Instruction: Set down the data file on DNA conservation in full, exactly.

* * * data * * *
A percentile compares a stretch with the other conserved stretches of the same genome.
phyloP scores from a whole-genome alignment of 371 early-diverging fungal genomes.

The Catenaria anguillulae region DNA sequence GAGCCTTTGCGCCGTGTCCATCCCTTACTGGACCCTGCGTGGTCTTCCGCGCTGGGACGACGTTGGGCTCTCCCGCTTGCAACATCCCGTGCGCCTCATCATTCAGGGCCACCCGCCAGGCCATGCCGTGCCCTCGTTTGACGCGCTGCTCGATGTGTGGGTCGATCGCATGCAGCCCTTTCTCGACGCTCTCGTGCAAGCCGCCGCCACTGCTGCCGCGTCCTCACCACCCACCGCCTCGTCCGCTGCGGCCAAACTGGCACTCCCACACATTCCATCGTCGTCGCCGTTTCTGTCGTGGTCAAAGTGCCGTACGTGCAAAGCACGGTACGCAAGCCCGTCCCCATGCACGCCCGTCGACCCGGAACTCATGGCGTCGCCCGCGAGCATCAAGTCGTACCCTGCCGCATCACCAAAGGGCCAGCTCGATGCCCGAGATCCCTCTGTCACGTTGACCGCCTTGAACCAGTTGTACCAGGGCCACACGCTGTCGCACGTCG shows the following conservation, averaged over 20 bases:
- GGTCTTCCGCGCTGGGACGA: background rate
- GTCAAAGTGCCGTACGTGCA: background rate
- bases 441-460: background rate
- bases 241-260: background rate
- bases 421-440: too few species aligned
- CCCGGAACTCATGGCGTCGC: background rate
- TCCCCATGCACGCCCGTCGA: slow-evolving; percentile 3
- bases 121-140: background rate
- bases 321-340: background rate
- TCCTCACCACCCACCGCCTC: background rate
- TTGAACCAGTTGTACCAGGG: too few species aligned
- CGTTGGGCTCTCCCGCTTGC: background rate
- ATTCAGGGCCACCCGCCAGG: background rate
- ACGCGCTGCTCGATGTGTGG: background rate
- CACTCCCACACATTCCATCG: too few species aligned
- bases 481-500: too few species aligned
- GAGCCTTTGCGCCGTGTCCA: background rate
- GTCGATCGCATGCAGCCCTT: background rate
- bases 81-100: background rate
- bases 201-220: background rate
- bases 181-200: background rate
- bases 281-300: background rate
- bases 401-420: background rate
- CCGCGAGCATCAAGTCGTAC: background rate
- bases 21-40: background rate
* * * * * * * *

A percentile compares a stretch with the other conserved stretches of the same genome.
phyloP scores from a whole-genome alignment of 371 early-diverging fungal genomes.

The Catenaria anguillulae region DNA sequence GAGCCTTTGCGCCGTGTCCATCCCTTACTGGACCCTGCGTGGTCTTCCGCGCTGGGACGACGTTGGGCTCTCCCGCTTGCAACATCCCGTGCGCCTCATCATTCAGGGCCACCCGCCAGGCCATGCCGTGCCCTCGTTTGACGCGCTGCTCGATGTGTGGGTCGATCGCATGCAGCCCTTTCTCGACGCTCTCGTGCAAGCCGCCGCCACTGCTGCCGCGTCCTCACCACCCACCGCCTCGTCCGCTGCGGCCAAACTGGCACTCCCACACATTCCATCGTCGTCGCCGTTTCTGTCGTGGTCAAAGTGCCGTACGTGCAAAGCACGGTACGCAAGCCCGTCCCCATGCACGCCCGTCGACCCGGAACTCATGGCGTCGCCCGCGAGCATCAAGTCGTACCCTGCCGCATCACCAAAGGGCCAGCTCGATGCCCGAGATCCCTCTGTCACGTTGACCGCCTTGAACCAGTTGTACCAGGGCCACACGCTGTCGCACGTCG shows the following conservation, averaged over 20 bases:
- GGTCTTCCGCGCTGGGACGA: background rate
- GTCAAAGTGCCGTACGTGCA: background rate
- bases 441-460: background rate
- bases 241-260: background rate
- bases 421-440: too few species aligned
- CCCGGAACTCATGGCGTCGC: background rate
- TCCCCATGCACGCCCGTCGA: slow-evolving; percentile 3
- bases 121-140: background rate
- bases 321-340: background rate
- TCCTCACCACCCACCGCCTC: background rate
- TTGAACCAGTTGTACCAGGG: too few species aligned
- CGTTGGGCTCTCCCGCTTGC: background rate
- ATTCAGGGCCACCCGCCAGG: background rate
- ACGCGCTGCTCGATGTGTGG: background rate
- CACTCCCACACATTCCATCG: too few species aligned
- bases 481-500: too few species aligned
- GAGCCTTTGCGCCGTGTCCA: background rate
- GTCGATCGCATGCAGCCCTT: background rate
- bases 81-100: background rate
- bases 201-220: background rate
- bases 181-200: background rate
- bases 281-300: background rate
- bases 401-420: background rate
- CCGCGAGCATCAAGTCGTAC: background rate
- bases 21-40: background rate